Ideally, a great movie soundtrack should be just as immersive as the film itself, whether as a result of a singular vision or good curation. It should have the ability to mirror a specific feeling or scenario so evocatively that the music can’t help but pull you back to a specific scene. A movie soundtrack should augment the film, of course, but it should also be able to stand on its own, or become so inseparable from the movie itself that it comes back around full circle.
There’s not much tying the most notable movie soundtracks of 2017 together, other than that all of them do a stellar job at representing the spirit and mood of the films that they’re attached to. Some of these are soundtracks of the compilation variety, where different bands and artists add up to evoke an unmistakable time or place, and others are scores made by some of the most talented musicians we have. Two of them even come from sequels to some of the most esteemed soundtracks and scores of their kind. Check out our picks for the most noteworthy movie soundtrack picks of 2017 below.
largely exists as a vehicle for Charlize Theron to be a badass, ass-kicking spy, and its accompanying soundtrack is bold and brash and obvious. In other words, exactly what the story requires. And though the movie is populated by surface-level Cold War era tracks — think New Order, Depeche Mode, and other new wave runoffs — the way it deploys them is knowingly, winningly cliché. The film is bathed in a dark, icy blue, punctuated by flashes of red, and the soundtrack follows suit. HEALTH’s faithfully modern take on “Blue Monday
” and Kaleida’s breathy flip on “99 Luftballoons
” are both highlights, the latter playing over the movie’s emotional climax. (Nena’s original is deftly employed earlier in the movie, muffled out of a boombox over a brutal beating.) And while the music selections might scan as on-the-nose, director David Leitch also exhibits restraint when necessary, and the most elaborate fight sequence in the whole movie is beautifully, impressively, violently silent. It’s sort of a breathtaking musical moment in its own right, just the sickening crunch of bodies crashing against bodies.
wasn’t entirely impressive as an actual movie, in my opinion, but as a glorified music video it was beyond compare. There’s more often than not a song playing, a symptom of Baby’s restless spirit, his tinnitus, and his inability to tolerate total silence lest the memories of his past come flooding back. It’s very much a movie about how we use and process sound: the abundance of it, the lack of it, when it all gets to be too much or not enough. Nothing can match the thrill of that opening chase scene, as director Edgar Wright establishes the film’s narrative stakes and its stylistic language. There’s an improvisational looseness to Wright’s direction, except that it’s so intensely choreographed that you can’t help but be amazed. Baby Driver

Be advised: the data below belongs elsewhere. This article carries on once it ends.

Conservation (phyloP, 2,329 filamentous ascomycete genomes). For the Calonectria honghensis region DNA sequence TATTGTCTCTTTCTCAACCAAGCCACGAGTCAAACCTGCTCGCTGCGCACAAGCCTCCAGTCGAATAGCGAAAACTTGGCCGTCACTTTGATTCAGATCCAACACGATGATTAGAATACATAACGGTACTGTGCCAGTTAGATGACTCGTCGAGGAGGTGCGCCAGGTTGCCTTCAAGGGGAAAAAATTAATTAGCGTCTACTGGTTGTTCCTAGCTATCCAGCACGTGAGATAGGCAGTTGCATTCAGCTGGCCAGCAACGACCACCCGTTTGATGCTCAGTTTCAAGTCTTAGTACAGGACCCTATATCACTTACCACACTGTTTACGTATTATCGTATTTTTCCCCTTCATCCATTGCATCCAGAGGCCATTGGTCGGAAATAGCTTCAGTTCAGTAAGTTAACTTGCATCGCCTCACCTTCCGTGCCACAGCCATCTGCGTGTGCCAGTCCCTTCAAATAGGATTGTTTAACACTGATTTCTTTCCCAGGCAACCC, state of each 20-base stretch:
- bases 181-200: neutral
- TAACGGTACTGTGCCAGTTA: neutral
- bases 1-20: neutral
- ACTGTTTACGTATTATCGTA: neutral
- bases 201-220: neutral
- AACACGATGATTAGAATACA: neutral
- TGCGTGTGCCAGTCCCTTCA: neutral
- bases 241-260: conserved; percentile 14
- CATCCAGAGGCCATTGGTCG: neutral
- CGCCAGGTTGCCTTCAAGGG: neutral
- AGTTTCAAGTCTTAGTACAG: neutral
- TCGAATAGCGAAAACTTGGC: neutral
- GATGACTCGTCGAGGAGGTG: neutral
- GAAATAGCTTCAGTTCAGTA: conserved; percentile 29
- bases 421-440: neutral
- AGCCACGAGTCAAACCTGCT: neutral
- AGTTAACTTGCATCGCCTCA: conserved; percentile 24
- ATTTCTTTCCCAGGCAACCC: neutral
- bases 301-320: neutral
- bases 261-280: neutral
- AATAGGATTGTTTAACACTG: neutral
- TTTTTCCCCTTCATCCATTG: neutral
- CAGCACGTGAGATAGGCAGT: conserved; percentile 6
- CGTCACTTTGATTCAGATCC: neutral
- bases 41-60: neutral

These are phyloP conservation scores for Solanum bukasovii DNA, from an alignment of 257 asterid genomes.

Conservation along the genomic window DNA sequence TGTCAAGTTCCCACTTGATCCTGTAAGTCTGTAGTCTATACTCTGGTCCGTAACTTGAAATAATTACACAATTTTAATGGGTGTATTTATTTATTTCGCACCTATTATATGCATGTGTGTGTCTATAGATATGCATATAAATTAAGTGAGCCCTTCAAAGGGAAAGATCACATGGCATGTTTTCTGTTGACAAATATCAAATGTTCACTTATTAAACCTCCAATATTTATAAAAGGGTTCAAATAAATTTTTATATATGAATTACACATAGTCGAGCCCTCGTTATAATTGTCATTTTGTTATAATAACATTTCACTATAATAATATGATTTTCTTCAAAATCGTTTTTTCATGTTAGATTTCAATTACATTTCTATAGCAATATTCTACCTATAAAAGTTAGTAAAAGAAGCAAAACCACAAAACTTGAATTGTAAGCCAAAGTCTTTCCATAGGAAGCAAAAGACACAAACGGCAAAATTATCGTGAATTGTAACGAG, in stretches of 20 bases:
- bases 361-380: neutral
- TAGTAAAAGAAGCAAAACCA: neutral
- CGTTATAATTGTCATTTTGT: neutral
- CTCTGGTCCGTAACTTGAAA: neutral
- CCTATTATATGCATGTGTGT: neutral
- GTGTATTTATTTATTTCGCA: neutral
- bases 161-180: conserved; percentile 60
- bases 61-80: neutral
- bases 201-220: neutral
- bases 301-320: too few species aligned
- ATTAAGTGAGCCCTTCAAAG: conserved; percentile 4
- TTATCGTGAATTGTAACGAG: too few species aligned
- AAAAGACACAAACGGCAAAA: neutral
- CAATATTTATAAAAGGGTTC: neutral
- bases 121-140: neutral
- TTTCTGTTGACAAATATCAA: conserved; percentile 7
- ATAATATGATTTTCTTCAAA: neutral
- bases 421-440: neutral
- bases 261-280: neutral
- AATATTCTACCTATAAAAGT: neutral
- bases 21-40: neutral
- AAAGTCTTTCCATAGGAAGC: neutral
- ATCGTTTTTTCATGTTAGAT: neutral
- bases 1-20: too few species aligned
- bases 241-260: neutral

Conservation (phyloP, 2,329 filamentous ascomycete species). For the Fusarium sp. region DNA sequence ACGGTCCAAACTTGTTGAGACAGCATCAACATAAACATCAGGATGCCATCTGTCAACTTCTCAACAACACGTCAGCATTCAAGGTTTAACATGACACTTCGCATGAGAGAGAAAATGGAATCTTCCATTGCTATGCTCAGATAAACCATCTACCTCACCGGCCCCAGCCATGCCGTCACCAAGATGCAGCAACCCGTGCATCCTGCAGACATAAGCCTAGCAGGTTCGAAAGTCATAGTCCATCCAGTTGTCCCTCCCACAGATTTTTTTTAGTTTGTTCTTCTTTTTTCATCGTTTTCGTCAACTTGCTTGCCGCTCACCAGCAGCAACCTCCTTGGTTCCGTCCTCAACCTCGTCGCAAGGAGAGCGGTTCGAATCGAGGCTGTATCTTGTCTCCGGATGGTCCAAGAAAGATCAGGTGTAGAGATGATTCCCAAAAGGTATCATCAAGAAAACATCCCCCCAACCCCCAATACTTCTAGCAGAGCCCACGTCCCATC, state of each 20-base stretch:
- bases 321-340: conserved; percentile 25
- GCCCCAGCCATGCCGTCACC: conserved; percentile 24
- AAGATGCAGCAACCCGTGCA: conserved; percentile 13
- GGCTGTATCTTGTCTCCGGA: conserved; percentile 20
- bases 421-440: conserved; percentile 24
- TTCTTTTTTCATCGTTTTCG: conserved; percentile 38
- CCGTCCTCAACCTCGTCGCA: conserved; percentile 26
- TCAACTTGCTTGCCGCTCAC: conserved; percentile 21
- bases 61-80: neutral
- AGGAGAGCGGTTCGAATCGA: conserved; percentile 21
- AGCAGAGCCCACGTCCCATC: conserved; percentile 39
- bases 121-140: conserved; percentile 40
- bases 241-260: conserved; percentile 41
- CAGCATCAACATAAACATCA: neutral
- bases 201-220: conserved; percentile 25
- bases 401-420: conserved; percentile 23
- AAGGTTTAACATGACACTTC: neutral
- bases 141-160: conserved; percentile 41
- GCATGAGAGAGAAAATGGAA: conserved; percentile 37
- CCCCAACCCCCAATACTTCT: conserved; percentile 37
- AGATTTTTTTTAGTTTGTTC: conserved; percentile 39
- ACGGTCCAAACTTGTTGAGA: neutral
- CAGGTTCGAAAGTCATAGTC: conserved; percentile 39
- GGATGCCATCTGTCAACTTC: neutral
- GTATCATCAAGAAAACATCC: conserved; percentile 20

molds itself to the rhythm of a life on the edge, where around every corner lurks another danger, and it’s strung together by songs that all have a propulsive undercarriage. It’s a love letter to music, to the newly vintaged iPod when 30,000 songs seemed like an immense but surmountable luxury, to the joy of listening and how it can open up the impossible.
Blade Runner 2049
Vangelis’ Blade Runner
score is one of the best of all time, so following it up was always going to be a monumental task. It took a couple tries to get it right. Director Denis Villeneuve originally recruited his frequent collaborator Jóhann Jóhannsson for the job, but Jóhannsson eventually agreed to leave the project and was replaced by Hans Zimmer and Benjamin Wallfisch. “I needed to go back to something closer to Vangelis,” Villenueve explained. And the new Blade Runner 2049
certainly contains many shades of Vangelis, down to a dreamy recreation of the iconic “Tears In The Rain” composition, but just as the scope of 2049